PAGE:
The Importance of Ethical Bee Control
Bees are an important and essential part of our ecosystem that help the growth of fruits, vegetables, nuts and seeds. Without bees pollinating our plants, the environment would soon begin to struggle. So while bees may indeed be a nuisance when they are living in your home or commercial premises, they are by no means a pest. Because of the vital role bees play, it is important that when an infestation is discovered in your property, they are removed in a safe, controlled way.
This month, we’ve got all the information you need on treating a bee problem in an ethical manner.
Bees and their role in the environment
Bees are widely known for their pollination skills, fertilizing plants and ensuring the production of seeds and the continuing growth of plants and animals. What you may not know, however, is that bees are often credited with being responsible for one out of every three bites of food we eat. The foods that bees help with their pollination range from cucumber to nuts and just about everything in between. Because of their major impact on the ecosystem, bees should be treated with great care and respect, and not simply euthanized like other pest problems would be dealt with.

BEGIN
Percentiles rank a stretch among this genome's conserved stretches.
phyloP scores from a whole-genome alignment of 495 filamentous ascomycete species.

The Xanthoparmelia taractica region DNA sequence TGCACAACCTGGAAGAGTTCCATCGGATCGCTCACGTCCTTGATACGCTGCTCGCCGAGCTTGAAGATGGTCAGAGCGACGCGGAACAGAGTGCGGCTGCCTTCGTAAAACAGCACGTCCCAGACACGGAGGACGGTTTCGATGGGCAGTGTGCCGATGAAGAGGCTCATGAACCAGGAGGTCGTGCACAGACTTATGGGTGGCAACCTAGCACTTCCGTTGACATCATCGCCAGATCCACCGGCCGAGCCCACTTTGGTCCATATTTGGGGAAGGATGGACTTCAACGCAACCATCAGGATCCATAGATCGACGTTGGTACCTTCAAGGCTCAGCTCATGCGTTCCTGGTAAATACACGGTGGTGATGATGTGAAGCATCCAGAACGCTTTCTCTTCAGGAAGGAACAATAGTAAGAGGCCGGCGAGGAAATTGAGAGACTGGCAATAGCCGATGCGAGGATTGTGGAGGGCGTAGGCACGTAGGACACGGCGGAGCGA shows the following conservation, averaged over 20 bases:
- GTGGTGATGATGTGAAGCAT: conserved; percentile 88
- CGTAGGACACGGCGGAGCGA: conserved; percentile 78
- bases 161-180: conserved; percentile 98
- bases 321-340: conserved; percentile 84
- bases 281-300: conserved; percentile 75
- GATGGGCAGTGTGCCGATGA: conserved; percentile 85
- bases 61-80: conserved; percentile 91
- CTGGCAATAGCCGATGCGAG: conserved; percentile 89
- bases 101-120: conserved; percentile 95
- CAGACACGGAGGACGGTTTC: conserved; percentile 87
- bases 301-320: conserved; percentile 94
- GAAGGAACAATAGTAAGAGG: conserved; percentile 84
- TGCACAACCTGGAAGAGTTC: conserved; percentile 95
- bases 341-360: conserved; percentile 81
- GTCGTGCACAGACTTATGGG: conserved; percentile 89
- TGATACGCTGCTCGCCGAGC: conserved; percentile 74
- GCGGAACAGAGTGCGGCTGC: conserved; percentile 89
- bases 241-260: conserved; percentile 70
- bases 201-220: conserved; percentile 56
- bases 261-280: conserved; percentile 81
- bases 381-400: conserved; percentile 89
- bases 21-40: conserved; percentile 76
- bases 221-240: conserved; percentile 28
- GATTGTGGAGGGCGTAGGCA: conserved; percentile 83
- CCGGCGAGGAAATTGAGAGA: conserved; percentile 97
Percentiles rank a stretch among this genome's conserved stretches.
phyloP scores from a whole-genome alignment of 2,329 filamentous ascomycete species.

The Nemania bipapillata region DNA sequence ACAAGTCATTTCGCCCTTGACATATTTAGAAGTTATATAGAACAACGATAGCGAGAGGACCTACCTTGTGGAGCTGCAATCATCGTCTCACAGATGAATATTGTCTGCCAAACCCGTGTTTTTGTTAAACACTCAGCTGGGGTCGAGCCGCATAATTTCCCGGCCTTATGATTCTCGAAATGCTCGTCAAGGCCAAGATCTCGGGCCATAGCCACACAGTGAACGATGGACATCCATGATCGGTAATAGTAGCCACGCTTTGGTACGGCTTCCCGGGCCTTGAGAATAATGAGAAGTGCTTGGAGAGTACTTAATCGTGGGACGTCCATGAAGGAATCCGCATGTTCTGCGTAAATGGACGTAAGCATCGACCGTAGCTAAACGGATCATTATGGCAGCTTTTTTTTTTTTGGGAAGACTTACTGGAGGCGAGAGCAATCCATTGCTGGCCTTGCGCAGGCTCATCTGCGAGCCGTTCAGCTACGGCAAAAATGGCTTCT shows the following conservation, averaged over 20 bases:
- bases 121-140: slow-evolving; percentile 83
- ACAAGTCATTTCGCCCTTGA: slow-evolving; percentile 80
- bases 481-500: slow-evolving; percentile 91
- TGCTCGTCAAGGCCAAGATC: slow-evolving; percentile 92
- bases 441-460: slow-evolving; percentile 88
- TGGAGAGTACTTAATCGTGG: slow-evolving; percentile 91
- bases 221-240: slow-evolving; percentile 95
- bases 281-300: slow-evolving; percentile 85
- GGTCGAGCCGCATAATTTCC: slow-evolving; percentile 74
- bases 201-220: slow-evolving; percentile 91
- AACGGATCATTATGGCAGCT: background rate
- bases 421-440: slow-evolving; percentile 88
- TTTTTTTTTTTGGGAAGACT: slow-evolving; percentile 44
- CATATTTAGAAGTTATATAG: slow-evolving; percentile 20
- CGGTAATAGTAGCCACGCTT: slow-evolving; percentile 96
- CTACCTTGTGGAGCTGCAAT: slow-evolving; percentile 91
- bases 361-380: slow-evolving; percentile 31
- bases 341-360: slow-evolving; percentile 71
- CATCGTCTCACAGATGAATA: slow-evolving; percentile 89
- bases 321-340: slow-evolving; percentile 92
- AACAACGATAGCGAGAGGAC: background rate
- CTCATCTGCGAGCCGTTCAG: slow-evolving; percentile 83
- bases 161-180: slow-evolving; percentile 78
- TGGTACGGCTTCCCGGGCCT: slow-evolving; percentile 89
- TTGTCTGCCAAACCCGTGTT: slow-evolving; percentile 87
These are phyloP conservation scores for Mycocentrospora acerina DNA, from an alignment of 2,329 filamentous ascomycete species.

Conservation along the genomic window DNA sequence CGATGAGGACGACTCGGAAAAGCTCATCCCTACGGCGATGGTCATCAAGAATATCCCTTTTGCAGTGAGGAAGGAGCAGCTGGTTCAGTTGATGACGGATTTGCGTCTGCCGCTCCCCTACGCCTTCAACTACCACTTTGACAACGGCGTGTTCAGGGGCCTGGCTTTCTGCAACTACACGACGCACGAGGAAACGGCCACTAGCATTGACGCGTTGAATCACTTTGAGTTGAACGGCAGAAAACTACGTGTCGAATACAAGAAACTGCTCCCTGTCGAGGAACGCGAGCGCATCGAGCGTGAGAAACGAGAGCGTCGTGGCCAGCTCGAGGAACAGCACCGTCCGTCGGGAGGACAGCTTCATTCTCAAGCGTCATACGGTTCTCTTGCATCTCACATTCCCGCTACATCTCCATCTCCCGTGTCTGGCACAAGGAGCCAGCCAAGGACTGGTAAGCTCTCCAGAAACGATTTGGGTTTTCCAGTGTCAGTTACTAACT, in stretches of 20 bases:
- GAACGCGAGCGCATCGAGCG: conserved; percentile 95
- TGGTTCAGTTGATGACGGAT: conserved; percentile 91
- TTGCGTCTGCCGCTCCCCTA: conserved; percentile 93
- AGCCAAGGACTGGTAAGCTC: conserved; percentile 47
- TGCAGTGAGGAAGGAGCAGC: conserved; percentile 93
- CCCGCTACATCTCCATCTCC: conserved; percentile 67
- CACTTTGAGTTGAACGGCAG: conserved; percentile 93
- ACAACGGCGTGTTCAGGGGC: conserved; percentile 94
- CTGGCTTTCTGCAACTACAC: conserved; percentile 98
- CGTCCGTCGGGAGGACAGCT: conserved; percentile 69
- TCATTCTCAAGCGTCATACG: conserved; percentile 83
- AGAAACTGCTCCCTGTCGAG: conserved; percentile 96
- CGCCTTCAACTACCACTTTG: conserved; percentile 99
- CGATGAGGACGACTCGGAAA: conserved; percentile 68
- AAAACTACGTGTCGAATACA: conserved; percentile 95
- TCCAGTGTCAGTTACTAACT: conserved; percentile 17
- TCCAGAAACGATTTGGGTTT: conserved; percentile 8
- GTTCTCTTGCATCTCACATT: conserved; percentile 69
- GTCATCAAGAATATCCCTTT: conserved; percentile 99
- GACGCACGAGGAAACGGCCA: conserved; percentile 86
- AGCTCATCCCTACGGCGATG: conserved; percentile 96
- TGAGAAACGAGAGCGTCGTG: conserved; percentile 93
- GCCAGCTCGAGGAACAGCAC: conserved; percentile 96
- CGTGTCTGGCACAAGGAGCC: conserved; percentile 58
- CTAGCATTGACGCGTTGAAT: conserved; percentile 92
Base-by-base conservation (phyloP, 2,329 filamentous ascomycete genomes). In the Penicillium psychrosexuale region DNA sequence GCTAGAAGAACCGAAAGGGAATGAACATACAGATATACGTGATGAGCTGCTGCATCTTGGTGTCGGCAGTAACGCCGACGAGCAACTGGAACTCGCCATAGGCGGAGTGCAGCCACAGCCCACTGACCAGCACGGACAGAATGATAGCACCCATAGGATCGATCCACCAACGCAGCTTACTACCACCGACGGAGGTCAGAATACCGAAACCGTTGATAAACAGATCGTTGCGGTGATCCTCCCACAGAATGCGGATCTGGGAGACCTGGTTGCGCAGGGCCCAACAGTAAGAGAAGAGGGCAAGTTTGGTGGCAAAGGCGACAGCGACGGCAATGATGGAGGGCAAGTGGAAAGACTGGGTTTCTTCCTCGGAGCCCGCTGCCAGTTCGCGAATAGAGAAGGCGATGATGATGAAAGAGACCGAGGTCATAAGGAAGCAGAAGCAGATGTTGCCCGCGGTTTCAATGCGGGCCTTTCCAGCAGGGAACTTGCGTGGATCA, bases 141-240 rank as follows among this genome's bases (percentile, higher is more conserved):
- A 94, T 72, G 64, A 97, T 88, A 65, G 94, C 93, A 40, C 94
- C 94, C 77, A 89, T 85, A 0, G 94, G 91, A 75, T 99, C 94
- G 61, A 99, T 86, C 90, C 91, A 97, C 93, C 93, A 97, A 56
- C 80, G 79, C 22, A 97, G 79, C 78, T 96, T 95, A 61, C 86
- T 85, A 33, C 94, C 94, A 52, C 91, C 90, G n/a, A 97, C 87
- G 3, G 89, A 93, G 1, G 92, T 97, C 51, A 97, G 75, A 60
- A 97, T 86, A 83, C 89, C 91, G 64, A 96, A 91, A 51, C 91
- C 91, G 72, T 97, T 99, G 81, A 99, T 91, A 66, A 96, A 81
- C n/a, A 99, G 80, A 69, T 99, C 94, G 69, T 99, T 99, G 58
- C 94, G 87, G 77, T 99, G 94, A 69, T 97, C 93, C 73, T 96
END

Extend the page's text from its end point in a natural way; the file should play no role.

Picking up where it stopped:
There are a few different varieties of bees, with each playing equally important but very different roles for their species and for the environment. Here we’ll look at the appearance and habits of each, helping you to identify just which variety has taken up residency in your property.
Bumblebees: The bumblebee is often confused with the honey bee as the two are similar in appearance, with both having distinctive black and yellow stripes, but bumble bees are larger and furrier than honey bees. Bumble bees nest in small spaces such as wall cavities, under sheds or in compost heaps. Bumble bees are social insects, living in a colony with a queen and have an annual lifecycle. Female bumble bees have a stinger, although they are very docile creatures and are unlikely to sting unless they feel threatened. Male bumble bees do not have a sting.
Tree bees: Tree bees are a fairly new addition to the UK’s wildlife. They are red/brown in colour with a black stomach and a white tail. The worker bees are normally quite small, and can be found nesting in bird boxes or buildings. The high level of flight activity around the nest at certain times of the year is often mistaken as being aggressive behaviour and can appear alarming, but in fact they are relatively harmless and there is little to be concerned about the species.